In most European countries, services for older persons have developed gradually in steps: first came institutional care, then Home Help and Home Health Care, to be followed by other types of services, often neglected in statistics and in research. Sweden reflects this trend. There were drastic cutbacks in Swedish services for older people after 1975, if only institutional care and Home Help are taken into consideration, but not if all types of public services are taken into account.
Coverage rates are much higher if all types of services are taken into account, even internationally, among older people in general, and among those at risk (frail persons). Coverage rates nearly doubled when all types of services are taken into consideration. Countries with higher Home Care rates (Israel and Norway) have larger overlaps between types of services, and more choice, but generally clients use what is available. Low-coverage countries rely more on family care. Older persons, and their families, prefer a mix of family care and public services.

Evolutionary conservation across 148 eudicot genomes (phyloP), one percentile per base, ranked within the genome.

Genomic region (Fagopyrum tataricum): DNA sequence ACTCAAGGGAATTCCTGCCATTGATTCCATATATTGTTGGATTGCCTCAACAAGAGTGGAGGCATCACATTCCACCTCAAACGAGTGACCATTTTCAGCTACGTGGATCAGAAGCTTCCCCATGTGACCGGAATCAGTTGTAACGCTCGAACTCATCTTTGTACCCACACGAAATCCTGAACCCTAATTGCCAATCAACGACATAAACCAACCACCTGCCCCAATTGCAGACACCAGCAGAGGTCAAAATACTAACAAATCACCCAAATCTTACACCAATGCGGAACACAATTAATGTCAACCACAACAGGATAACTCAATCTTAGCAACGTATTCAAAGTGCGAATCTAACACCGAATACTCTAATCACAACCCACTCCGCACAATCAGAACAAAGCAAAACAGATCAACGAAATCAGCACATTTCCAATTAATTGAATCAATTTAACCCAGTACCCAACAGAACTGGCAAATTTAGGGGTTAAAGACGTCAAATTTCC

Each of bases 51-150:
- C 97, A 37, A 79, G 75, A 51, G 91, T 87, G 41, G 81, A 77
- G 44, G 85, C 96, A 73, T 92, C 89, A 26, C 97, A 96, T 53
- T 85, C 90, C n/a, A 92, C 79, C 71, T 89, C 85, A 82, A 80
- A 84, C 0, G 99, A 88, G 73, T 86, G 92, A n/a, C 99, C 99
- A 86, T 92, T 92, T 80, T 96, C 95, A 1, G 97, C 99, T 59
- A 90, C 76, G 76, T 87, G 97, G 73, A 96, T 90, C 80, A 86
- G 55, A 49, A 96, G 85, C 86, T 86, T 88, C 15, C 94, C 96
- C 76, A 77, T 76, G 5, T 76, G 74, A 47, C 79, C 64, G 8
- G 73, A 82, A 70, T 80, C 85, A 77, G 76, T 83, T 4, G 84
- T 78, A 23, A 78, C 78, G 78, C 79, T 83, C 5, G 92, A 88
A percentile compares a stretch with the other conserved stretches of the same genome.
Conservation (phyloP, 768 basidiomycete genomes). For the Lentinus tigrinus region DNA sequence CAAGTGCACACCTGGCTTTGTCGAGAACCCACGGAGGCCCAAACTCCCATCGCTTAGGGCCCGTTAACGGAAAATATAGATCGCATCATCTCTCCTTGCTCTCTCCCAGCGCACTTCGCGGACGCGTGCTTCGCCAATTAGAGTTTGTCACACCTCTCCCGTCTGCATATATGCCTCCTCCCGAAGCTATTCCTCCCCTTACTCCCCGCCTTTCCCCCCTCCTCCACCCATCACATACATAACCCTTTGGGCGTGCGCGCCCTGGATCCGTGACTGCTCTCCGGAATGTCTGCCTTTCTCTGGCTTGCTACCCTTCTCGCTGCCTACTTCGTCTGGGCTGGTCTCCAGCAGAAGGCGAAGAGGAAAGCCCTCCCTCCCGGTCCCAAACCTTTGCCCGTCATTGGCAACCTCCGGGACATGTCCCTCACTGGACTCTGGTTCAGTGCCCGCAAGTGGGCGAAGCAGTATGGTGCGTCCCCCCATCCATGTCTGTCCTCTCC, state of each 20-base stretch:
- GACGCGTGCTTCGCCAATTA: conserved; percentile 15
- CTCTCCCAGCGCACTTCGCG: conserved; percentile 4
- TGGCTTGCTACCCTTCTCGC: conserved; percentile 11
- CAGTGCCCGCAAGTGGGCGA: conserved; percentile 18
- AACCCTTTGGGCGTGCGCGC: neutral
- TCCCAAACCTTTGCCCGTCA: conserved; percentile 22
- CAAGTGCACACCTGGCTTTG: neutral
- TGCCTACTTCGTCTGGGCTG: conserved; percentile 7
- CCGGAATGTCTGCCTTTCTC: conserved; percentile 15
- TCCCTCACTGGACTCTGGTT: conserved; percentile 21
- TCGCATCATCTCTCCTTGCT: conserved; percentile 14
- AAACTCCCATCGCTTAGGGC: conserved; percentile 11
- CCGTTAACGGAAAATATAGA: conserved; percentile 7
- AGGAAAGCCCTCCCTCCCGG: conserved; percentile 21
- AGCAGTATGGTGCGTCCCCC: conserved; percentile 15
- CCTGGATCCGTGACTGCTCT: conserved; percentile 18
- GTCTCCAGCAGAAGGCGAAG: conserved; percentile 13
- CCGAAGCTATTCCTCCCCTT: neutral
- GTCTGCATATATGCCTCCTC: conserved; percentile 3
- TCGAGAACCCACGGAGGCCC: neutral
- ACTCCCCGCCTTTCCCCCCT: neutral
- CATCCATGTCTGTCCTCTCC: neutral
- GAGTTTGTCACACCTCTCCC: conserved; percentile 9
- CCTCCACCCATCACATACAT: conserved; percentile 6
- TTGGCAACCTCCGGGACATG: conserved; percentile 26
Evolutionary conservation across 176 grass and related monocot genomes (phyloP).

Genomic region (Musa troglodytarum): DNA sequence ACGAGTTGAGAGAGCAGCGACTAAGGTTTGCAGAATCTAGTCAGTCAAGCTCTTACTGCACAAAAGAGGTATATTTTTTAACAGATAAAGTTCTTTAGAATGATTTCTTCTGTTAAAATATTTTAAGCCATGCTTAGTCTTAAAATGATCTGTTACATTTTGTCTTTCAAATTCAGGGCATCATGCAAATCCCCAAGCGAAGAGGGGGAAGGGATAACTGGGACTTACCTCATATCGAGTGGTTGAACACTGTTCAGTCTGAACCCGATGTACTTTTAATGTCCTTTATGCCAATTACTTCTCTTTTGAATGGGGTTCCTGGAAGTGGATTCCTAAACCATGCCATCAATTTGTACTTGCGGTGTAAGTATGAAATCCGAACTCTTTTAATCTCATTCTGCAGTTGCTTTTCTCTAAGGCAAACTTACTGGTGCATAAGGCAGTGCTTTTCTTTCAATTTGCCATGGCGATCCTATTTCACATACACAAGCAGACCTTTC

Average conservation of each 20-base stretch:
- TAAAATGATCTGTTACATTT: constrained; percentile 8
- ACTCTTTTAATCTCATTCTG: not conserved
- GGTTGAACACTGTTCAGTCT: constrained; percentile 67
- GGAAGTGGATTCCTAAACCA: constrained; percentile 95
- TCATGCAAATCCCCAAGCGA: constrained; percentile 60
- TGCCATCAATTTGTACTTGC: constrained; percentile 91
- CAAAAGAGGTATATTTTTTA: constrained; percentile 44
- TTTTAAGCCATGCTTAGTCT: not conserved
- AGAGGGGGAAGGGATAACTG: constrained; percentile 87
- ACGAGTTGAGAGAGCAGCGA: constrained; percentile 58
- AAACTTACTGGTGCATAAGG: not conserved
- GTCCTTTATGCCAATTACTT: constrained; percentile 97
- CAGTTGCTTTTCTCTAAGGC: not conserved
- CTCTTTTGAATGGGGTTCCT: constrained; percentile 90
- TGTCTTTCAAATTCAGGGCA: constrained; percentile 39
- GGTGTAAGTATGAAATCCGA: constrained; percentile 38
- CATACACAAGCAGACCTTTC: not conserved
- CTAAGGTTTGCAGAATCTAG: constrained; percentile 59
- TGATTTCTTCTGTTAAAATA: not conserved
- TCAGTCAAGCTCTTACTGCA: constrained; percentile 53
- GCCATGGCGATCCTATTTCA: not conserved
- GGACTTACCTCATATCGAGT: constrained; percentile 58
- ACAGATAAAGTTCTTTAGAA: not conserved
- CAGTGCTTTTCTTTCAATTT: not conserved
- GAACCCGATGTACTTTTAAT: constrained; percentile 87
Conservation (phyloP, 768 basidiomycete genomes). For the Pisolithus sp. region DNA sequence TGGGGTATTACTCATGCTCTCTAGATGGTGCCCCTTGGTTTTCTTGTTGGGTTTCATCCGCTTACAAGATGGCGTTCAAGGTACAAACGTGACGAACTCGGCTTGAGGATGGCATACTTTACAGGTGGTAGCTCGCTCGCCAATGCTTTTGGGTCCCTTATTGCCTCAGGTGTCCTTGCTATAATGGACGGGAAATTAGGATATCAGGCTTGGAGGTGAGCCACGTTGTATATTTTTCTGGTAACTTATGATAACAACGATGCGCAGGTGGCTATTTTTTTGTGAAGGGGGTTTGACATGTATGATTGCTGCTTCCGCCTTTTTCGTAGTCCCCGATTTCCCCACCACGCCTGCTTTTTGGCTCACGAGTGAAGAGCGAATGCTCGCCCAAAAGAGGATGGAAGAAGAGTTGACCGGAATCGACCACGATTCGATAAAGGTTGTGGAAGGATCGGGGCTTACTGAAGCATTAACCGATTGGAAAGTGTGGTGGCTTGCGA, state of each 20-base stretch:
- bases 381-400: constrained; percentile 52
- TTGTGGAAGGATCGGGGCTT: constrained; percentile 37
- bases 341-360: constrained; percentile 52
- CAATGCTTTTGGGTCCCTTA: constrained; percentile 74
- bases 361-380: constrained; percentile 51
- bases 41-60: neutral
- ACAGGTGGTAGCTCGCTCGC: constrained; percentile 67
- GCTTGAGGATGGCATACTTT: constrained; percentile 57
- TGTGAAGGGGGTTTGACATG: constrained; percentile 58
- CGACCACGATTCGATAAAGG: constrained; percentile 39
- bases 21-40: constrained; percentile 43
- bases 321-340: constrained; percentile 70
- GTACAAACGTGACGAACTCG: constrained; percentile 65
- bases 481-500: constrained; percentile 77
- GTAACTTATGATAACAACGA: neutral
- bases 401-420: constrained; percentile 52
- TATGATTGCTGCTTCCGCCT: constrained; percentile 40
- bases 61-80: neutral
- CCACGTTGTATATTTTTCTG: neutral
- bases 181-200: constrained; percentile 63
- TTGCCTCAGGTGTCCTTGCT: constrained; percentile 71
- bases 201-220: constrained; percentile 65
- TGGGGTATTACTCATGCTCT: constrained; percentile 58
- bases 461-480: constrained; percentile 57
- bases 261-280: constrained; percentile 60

Read more about Professor Gerdt Sundström’s research www.hhj.hj.se/doc/5142
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The School of Health Sciences is one of four schools within Jönköping University. The School is one of Sweden’s leading educators in health, care and social work. Research is conducted within three research areas: Ageing – Living Conditions and Health; Quality Improvements, Innovations and Leadership; and CHILD. The School of Health Sciences has some 2,000 registered students, some 160 employees and a turnover of approximately SEK 165 millions.